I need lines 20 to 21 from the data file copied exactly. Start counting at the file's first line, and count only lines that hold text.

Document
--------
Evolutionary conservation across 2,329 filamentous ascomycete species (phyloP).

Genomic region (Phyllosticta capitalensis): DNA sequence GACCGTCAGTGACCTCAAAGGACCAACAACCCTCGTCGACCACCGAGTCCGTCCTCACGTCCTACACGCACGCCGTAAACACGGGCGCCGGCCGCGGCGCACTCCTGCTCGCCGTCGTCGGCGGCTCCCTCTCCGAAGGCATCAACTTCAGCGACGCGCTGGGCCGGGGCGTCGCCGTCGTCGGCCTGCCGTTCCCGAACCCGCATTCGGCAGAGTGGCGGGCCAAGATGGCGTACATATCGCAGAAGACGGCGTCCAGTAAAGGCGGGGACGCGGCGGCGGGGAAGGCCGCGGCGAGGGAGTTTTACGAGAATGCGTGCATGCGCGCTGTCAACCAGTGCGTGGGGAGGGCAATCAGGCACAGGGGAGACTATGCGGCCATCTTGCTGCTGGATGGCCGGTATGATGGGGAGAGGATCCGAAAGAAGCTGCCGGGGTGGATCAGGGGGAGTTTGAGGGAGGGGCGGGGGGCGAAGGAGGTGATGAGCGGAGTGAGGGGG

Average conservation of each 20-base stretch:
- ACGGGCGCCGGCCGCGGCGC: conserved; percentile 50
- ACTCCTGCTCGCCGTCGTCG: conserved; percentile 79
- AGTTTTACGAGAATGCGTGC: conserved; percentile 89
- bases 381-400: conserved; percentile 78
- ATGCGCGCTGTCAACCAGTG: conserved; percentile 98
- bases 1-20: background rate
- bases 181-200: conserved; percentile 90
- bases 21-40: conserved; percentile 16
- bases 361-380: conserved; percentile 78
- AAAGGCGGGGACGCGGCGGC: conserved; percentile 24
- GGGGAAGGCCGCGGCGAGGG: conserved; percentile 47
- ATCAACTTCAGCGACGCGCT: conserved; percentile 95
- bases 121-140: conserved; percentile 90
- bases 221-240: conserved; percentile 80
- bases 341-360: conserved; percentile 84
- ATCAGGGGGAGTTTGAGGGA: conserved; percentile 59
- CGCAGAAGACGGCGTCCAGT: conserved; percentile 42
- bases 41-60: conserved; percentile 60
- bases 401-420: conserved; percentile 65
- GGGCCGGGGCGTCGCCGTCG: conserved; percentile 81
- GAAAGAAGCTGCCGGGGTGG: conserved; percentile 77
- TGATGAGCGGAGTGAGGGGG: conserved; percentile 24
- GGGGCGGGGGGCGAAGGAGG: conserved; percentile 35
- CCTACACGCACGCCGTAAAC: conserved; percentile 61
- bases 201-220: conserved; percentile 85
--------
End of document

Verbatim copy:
- CGCAGAAGACGGCGTCCAGT: conserved; percentile 42
- bases 41-60: conserved; percentile 60